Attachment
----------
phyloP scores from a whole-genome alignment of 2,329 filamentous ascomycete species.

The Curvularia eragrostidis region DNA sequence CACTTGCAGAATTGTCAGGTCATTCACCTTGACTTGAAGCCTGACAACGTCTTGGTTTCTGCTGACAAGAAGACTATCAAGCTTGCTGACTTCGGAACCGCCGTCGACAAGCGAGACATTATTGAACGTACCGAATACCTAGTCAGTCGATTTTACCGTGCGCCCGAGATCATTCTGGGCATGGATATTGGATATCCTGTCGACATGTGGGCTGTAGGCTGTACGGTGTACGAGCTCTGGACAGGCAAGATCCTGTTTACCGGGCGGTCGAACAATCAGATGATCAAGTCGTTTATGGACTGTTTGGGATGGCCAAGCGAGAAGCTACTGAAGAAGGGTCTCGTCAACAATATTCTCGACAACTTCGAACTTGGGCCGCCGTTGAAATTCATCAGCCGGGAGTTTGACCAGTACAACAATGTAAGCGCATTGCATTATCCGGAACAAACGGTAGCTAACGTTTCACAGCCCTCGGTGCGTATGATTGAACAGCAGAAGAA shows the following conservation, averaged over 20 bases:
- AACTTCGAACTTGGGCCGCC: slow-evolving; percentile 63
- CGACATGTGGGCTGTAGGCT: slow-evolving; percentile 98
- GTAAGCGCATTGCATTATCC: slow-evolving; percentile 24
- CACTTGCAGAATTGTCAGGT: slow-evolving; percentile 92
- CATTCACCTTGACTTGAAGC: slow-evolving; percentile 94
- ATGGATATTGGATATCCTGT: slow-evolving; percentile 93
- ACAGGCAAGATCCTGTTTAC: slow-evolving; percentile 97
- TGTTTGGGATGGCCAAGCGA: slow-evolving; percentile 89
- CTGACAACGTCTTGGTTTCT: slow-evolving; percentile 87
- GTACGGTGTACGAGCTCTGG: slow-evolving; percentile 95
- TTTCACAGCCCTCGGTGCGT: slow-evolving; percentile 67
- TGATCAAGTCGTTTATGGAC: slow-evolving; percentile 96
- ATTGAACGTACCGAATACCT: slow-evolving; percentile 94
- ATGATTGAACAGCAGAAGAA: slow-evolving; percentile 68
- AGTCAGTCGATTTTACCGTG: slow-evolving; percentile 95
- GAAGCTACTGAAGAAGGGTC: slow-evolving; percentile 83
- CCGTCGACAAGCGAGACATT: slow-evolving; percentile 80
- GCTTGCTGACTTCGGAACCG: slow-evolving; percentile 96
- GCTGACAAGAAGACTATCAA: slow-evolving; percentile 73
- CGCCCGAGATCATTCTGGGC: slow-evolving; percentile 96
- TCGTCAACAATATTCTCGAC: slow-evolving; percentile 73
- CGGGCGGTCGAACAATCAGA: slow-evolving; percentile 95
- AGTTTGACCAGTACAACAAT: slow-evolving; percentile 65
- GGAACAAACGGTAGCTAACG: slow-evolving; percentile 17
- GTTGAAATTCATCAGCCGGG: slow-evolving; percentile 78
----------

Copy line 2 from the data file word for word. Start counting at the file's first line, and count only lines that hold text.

The Curvularia eragrostidis region DNA sequence CACTTGCAGAATTGTCAGGTCATTCACCTTGACTTGAAGCCTGACAACGTCTTGGTTTCTGCTGACAAGAAGACTATCAAGCTTGCTGACTTCGGAACCGCCGTCGACAAGCGAGACATTATTGAACGTACCGAATACCTAGTCAGTCGATTTTACCGTGCGCCCGAGATCATTCTGGGCATGGATATTGGATATCCTGTCGACATGTGGGCTGTAGGCTGTACGGTGTACGAGCTCTGGACAGGCAAGATCCTGTTTACCGGGCGGTCGAACAATCAGATGATCAAGTCGTTTATGGACTGTTTGGGATGGCCAAGCGAGAAGCTACTGAAGAAGGGTCTCGTCAACAATATTCTCGACAACTTCGAACTTGGGCCGCCGTTGAAATTCATCAGCCGGGAGTTTGACCAGTACAACAATGTAAGCGCATTGCATTATCCGGAACAAACGGTAGCTAACGTTTCACAGCCCTCGGTGCGTATGATTGAACAGCAGAAGAA shows the following conservation, averaged over 20 bases: